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Buying a Cookbook. Help With the Choice.

post #1 of 12
Thread Starter 
I need a good cookbook. I have the standards (Betty Crocker, Better Homes & Gardens, a Book on Spices and Herbs, etc.) But these all leave a little to be desired. I need a book that discusses techniques and tips, tricks and other helpful hints for the kitchen. For example. I was reading a recipe at Food Network web site. The recipe says "1 tablespoon extra-virgin olive oil, 1 turn of the pan" What the heck does that mean? Another entry calls for half a turn of the pan. An example would be from one of my posts here recently where one of the responses talked about the glossy finish of an egg wash for breads. That simple little trick would have been nice to know from the many bread recipes I have, but not one has mentioned it. So I've read the cookbook reviews and I have searched Amazon but I would like some input from y'all.
I should've been a chef. Where else can you eat your work?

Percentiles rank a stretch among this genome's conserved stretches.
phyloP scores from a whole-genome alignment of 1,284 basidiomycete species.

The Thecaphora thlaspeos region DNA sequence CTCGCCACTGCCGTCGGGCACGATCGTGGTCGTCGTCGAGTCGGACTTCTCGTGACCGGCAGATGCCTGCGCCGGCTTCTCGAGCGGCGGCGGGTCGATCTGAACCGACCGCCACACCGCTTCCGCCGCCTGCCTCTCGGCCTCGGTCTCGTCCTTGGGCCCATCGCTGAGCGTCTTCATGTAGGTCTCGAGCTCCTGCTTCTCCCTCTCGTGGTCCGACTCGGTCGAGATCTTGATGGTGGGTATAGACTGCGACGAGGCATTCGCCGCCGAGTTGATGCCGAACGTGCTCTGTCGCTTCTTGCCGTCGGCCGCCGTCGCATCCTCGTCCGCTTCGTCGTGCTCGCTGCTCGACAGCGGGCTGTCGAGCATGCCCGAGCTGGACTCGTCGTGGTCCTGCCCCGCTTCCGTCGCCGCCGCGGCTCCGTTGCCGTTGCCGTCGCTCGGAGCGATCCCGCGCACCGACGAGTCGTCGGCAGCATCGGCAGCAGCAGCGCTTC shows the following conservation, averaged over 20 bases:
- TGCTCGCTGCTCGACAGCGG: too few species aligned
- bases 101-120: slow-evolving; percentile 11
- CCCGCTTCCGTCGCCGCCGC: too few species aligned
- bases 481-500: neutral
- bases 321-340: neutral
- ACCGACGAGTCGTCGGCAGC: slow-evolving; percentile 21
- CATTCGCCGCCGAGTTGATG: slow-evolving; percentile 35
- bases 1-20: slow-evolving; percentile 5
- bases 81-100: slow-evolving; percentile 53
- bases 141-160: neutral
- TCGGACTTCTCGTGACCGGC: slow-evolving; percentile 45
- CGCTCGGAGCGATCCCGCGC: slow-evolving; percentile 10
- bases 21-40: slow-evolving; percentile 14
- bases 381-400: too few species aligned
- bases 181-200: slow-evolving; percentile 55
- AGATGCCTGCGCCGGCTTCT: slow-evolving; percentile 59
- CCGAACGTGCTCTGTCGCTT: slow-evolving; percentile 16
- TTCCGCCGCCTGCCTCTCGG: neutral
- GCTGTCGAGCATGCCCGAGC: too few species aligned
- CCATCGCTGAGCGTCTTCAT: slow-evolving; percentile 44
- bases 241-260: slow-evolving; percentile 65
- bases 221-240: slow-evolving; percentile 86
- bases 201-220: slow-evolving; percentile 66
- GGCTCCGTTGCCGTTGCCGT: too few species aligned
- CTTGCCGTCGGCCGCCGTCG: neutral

Searching for food nirvana!
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I should've been a chef. Where else can you eat your work?
Searching for food nirvana!
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post #2 of 12
I'd recommend the new Joy of Cooking as a basic in addition to any of Mark Bittman's How To Cook Everything.. cookbooks. They are clear, easy to understand and offer lots of well tested, unique and interesting recipes with different variations without being too "cheffy".

Of course, there are always a few gaps in Bittman's "Everything" books, but overall they're great. I especially like his food processor pizza dough-it's easy and works every time.

www.foodandphoto.com

Liquored up and laquered down,
She's got the biggest hair in town!

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www.foodandphoto.com

Liquored up and laquered down,
She's got the biggest hair in town!

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post #3 of 12
That "turn of the pan" instruction is a Rachael Ray thing--she just means to pour the oil in a steady stream one time around the pan's inner circumference. Does that make sense? If you watch a couple episodes of "30 minute meals", you'll see what she's talking about. Her whole point is that you don't need to get crazy about precise measurements.

But I'm guessing that "one turn of the pan" is equivalent to 2 or 3 tbsp of olive oil, while one-half turn is about half of that.

I do agree that both Joy of Cooking and Bittman's How to Cook Everything are good basic cookbooks. But neither of them have many pictures illustrating technique.